The value system plays a huge role in organizational behavior right from the design and development of organizational structures and processes to the utilization of particular leadership styles and the evaluation of the performance of direct reports. One of the theories of leadership holds that managers can only adopt a leadership style that is appropriate to their inner set of values (Fiedler, 1967). The impact of values is more pronounced in decision-making in the context of subjective issues. Another aspect of the importance of values occurs in the realm of interpersonal relations when managers get to interact with people carrying contradictory values. The manner in which these conflicts are resolved is particularly crucial to the organization’s effectiveness (Sims, 2002).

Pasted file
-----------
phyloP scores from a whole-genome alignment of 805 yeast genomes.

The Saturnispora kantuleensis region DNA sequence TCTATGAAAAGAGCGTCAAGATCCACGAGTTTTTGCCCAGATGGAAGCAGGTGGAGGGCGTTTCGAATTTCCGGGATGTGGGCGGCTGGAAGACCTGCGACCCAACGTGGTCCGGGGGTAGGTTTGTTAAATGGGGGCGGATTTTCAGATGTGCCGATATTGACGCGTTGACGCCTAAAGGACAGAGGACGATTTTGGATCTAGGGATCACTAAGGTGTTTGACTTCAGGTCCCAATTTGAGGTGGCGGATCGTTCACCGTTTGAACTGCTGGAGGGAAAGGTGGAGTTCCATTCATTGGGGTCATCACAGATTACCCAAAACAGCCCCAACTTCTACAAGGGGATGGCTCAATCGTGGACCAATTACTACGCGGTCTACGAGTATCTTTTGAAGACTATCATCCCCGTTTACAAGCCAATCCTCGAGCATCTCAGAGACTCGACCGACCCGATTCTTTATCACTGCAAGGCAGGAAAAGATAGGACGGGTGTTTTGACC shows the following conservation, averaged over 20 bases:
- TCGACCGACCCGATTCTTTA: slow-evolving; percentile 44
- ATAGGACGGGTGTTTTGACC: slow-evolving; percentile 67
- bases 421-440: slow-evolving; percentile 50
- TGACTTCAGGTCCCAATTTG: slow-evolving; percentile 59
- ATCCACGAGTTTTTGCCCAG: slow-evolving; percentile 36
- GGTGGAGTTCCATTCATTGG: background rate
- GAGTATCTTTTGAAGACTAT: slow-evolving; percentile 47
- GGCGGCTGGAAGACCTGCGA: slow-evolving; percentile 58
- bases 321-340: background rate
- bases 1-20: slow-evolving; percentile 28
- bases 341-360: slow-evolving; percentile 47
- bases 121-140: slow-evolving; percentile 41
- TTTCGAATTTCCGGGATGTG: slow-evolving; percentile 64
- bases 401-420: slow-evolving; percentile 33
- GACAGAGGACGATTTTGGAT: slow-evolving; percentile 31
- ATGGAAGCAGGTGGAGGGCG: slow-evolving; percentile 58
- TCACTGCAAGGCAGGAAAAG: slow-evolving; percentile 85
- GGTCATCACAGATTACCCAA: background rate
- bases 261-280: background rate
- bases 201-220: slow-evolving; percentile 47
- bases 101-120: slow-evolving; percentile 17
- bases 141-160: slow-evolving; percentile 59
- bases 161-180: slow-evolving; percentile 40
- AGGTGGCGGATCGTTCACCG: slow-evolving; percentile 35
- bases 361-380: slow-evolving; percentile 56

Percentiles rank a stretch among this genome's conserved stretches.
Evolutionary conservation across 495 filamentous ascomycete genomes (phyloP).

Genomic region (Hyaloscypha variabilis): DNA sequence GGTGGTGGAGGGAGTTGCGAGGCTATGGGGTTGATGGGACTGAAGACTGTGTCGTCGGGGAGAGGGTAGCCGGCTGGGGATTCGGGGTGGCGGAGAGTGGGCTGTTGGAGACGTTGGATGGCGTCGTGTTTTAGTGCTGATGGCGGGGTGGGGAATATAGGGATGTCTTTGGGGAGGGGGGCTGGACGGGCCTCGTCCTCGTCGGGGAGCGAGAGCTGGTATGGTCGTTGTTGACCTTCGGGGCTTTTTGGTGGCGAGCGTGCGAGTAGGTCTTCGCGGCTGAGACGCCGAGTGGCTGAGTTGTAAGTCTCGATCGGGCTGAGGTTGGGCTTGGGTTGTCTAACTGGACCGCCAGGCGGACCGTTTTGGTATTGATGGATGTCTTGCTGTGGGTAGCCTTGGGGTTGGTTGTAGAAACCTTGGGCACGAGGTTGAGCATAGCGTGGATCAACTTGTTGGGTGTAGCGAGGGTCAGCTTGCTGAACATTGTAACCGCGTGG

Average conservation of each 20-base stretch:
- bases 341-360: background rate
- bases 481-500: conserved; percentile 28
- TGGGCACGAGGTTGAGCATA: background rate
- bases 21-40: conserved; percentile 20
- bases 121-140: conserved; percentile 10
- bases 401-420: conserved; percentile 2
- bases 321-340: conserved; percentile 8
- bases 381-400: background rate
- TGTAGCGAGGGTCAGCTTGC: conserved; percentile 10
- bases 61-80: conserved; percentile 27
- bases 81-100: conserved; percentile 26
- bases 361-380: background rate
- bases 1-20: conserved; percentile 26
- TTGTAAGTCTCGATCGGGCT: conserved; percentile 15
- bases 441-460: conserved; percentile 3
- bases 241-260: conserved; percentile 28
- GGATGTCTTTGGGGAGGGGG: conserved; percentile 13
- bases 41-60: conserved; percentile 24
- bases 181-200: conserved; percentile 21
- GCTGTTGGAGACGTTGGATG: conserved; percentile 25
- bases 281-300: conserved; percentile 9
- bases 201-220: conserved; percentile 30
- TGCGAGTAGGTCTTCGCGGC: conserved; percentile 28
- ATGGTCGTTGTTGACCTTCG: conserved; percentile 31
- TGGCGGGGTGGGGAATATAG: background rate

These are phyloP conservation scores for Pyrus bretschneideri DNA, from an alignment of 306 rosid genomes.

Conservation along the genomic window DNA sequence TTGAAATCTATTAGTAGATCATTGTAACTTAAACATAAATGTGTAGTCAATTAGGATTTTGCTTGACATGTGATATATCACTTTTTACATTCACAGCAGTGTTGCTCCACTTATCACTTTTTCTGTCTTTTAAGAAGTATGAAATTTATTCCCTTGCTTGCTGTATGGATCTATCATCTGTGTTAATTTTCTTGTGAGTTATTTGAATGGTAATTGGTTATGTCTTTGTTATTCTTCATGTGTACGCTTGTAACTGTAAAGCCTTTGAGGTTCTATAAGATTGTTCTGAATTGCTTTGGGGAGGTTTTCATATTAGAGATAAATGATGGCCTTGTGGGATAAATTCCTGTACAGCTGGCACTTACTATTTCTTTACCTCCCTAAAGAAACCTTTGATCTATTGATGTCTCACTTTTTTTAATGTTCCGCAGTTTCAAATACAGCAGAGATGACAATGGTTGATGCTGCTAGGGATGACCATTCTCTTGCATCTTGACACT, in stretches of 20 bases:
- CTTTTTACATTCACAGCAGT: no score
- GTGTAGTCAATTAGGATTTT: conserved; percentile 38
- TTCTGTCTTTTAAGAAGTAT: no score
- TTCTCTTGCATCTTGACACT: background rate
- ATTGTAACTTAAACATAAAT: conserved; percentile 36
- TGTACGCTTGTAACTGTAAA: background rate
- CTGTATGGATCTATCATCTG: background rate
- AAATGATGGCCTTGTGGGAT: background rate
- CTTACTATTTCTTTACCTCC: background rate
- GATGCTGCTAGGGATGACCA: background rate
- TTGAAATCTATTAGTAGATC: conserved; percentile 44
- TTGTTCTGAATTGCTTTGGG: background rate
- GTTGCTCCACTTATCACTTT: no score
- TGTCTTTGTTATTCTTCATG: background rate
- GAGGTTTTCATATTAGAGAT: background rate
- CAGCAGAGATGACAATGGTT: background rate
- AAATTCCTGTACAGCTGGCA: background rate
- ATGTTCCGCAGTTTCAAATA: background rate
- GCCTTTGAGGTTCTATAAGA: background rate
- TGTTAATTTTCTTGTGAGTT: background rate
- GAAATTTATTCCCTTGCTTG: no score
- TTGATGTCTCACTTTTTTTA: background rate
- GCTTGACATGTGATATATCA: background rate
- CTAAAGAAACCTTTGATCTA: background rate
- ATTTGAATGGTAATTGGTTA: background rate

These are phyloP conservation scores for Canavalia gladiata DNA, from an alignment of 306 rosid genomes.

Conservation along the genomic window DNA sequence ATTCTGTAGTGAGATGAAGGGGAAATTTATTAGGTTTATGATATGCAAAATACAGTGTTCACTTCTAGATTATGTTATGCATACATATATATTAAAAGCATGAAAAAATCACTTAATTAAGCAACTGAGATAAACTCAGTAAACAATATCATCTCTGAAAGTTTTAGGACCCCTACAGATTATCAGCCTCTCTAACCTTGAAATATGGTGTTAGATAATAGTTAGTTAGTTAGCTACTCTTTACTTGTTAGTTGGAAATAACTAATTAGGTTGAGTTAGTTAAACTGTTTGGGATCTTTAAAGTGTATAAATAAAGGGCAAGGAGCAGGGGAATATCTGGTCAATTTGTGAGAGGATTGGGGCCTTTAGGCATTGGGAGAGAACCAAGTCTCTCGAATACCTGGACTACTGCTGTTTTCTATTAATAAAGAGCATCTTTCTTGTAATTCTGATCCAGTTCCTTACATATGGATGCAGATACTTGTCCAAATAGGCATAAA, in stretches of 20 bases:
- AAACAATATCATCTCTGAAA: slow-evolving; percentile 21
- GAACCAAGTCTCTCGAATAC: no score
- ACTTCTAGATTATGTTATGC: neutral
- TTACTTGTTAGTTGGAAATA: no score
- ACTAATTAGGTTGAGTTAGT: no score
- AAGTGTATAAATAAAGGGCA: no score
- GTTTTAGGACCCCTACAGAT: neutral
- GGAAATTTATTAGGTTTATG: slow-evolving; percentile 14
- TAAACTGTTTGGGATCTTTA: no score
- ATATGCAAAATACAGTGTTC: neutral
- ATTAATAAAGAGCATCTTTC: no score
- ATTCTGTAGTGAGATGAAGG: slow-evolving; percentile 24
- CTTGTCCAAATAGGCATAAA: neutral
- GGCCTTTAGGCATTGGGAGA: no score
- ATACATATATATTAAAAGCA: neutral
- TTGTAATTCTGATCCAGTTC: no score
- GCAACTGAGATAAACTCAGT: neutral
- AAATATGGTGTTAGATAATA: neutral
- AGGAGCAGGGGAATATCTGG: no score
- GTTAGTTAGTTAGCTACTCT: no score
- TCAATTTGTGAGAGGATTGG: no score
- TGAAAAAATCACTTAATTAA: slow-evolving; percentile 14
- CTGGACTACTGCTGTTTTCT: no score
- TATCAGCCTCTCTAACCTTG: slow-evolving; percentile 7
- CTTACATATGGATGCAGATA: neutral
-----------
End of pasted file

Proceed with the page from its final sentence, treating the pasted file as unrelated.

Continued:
Ethics is about behavior. When there is a dilemma in the workplace, ethics is about doing the right thing (Luthans, 2005). Ethical managerial leaders and their people take the “right” and “good” path when they come to the ethical choice points. The application of the value system in decision making is studied as organizational ethics. The personal value system of the decision-maker underlines the right or wrong thing to do in a particular instance and accordingly helps in decision making (Greenberg, 2003).